• Even as God in Christ forgave you. To truly forgive others as the Lord forgives us, we must tap into our Savior’s vast supply of supernatural grace (undeserved favor). He specializes in grace – He proved that at Calvary, when Jesus willingly paid the price for our sins and died in our place. He forgives you for your wrongs and wants you to do the same for those who wrong you.

Through much prayer and Papa God’s grace, both Cricket and I forgave the insensitive teacher, although she left the school after three months due to extensive personal problems.

Forgiveness becomes a little easier when we realize there’s always something going on beneath the surface of other people’s lives that we can’t see.

Say, my friend, is there someone who needs your secondhand forgiveness today?

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Offering Secondhand Forgiveness When Someone We Love is Hurt – @DeboraCoty on @AriseDailyDevo (Click to Tweet)

*Adapted from Too Blessed to be Stressed for Moms by Debora M. Coty with permission from Barbour Publishing.

deboracoty

About the author: Debora M. Coty lives, loves, and laughs in central Florida with her longsuffering husband, Chuck. Debora is a popular speaker and award-winning author of over 40 inspirational books, including the bestselling Too Blessed to be Stressed series. Her newest release is Too Blessed to be Stressed for Moms. Join Deb’s fun-loving community of BFFs (Blessed Friends Forever) at www.DeboraCoty.com.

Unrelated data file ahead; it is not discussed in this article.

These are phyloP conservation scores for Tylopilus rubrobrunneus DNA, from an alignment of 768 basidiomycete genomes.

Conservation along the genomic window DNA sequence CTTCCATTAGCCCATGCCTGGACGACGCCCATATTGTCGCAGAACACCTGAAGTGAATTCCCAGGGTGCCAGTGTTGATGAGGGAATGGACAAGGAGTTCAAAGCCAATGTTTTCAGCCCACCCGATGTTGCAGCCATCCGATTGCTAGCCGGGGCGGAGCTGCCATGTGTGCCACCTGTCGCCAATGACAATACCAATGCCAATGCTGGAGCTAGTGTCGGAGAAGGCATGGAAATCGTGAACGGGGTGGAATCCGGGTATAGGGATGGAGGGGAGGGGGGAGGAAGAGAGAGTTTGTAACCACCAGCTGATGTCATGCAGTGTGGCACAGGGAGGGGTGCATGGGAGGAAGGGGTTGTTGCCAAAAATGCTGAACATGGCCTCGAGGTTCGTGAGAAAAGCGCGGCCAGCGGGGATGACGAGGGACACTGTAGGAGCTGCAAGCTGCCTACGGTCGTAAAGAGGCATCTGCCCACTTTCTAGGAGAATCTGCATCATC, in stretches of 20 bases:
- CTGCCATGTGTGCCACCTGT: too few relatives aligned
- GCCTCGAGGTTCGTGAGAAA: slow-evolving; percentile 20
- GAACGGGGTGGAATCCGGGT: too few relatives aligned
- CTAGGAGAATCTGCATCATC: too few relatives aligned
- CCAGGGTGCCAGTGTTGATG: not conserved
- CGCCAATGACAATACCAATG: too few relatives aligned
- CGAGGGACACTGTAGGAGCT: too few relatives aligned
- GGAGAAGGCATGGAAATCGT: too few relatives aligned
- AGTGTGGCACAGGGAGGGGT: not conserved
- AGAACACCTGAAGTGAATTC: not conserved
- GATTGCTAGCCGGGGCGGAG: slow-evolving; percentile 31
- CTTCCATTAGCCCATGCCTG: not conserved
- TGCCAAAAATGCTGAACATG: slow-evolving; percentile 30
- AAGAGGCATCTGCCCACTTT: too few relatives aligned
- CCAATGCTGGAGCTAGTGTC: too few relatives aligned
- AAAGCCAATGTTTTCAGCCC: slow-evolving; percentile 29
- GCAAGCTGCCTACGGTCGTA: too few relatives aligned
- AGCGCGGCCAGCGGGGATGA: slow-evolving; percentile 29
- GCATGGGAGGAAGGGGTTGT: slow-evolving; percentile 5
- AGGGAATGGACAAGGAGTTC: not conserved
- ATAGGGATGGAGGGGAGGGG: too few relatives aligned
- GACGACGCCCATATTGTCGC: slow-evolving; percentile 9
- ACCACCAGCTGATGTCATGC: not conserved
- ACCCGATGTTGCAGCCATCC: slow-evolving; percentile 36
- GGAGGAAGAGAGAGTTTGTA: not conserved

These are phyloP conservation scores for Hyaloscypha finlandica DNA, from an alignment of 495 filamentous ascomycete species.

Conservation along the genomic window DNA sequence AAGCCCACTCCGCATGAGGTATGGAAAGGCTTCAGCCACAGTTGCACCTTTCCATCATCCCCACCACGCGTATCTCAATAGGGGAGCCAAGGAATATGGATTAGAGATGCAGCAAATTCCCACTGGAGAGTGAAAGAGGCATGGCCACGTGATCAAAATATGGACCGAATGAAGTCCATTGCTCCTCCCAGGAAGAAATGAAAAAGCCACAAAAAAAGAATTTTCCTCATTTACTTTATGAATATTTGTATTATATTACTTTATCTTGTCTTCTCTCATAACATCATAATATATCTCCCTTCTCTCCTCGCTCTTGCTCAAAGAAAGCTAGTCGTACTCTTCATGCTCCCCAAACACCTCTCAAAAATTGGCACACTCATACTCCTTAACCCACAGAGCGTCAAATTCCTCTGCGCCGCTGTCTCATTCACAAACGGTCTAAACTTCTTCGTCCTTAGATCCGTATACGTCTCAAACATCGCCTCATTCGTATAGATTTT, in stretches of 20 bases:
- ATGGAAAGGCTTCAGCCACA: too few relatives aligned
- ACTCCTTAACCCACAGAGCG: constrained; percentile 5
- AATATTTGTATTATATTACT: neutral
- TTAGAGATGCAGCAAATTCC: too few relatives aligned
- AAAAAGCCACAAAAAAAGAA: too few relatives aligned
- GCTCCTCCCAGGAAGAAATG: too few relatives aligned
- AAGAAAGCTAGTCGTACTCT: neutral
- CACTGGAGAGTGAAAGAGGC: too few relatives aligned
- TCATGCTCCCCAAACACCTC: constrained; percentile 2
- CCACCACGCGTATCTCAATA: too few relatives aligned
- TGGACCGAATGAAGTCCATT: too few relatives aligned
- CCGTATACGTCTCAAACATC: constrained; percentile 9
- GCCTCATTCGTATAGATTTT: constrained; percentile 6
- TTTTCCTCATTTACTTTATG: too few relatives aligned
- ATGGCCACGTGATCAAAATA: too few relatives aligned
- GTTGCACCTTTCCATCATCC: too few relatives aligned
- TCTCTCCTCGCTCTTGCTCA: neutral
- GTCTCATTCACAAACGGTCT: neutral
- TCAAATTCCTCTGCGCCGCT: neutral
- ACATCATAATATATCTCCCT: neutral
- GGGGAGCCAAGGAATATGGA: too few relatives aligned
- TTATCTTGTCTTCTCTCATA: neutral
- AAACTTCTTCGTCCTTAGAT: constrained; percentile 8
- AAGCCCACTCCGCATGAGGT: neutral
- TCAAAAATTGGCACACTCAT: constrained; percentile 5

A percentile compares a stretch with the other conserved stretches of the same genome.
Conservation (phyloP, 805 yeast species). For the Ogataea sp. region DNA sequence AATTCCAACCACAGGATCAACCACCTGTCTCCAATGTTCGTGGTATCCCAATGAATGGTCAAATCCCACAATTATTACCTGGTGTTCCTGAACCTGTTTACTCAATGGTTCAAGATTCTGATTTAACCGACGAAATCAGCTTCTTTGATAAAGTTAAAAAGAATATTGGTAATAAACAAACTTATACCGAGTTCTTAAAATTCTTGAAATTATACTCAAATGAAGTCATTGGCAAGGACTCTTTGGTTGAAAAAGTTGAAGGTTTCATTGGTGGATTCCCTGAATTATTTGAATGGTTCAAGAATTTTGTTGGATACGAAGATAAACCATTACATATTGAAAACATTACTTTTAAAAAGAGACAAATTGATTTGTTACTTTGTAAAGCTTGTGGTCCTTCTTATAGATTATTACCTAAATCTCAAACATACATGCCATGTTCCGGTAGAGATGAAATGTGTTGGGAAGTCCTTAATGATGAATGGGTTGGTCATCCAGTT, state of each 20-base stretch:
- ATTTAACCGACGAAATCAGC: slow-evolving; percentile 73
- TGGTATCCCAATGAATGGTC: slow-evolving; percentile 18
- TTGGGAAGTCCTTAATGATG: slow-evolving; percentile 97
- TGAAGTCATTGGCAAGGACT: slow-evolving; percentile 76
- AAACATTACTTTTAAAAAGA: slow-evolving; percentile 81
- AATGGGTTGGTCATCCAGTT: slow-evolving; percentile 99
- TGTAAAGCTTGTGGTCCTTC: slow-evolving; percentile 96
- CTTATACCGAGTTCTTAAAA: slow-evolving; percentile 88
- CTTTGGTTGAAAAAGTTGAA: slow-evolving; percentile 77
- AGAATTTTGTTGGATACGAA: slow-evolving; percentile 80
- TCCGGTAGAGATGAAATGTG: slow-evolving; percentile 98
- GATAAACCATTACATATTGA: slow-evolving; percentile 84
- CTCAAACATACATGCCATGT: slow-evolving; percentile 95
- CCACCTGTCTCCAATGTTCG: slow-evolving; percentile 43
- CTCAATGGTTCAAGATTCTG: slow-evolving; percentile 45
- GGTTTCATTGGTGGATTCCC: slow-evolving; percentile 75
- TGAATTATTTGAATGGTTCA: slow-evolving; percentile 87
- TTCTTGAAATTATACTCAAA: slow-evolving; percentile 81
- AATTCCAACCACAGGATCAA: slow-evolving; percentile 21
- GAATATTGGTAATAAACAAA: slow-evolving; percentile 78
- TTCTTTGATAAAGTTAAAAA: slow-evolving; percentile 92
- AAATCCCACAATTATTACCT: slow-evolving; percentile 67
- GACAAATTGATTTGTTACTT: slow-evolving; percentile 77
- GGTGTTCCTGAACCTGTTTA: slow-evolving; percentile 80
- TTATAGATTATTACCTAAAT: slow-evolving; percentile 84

Join the conversation: When have you had to offer second-hand forgiveness?

Kinda Kind

by Kaley Rhea

We try to teach our children to be kind—to share and to say gentle words and to play nice, right? But between you and me, fellow grownups, we can be some real sass-mouths to each other.

As a culture, we’re inclined to celebrate the zingers: the quick come-backs, the smart insults, the comic teasing. Something in us loves to shout, “Ohhhh! Apply cool water to that burn!” after a particularly glorious comeback. After all, it really is all in fun.

The problem is that cheeky comebacks can too easily become a habit. We look to “score points” in our verbal exchanges with hardly a conscious thought— and attempting to honestly encourage someone feels like trying to do calligraphy wrong-handed.

But Ephesians 4:32 does tell us, “Be kind to one another, tenderhearted…” (NASB) As a parent, what could be sweeter than seeing your kiddos show kindness to each other? Growing up as the middle child of five, I was always rewarded by the looks on my parents’ faces when I made any effort to be kind to my sibs. When we were tenderhearted to each other, our parents glowed. It changed the entire atmosphere of our home.

Have you thought how you can bless your Heavenly Father lately? Be kind. Be tenderhearted. While there may be awkwardness or an odd feeling of vulnerability in replacing glibness with kindness, it is an opportunity to show sweetness toward Jesus Himself (Colossians 3:17).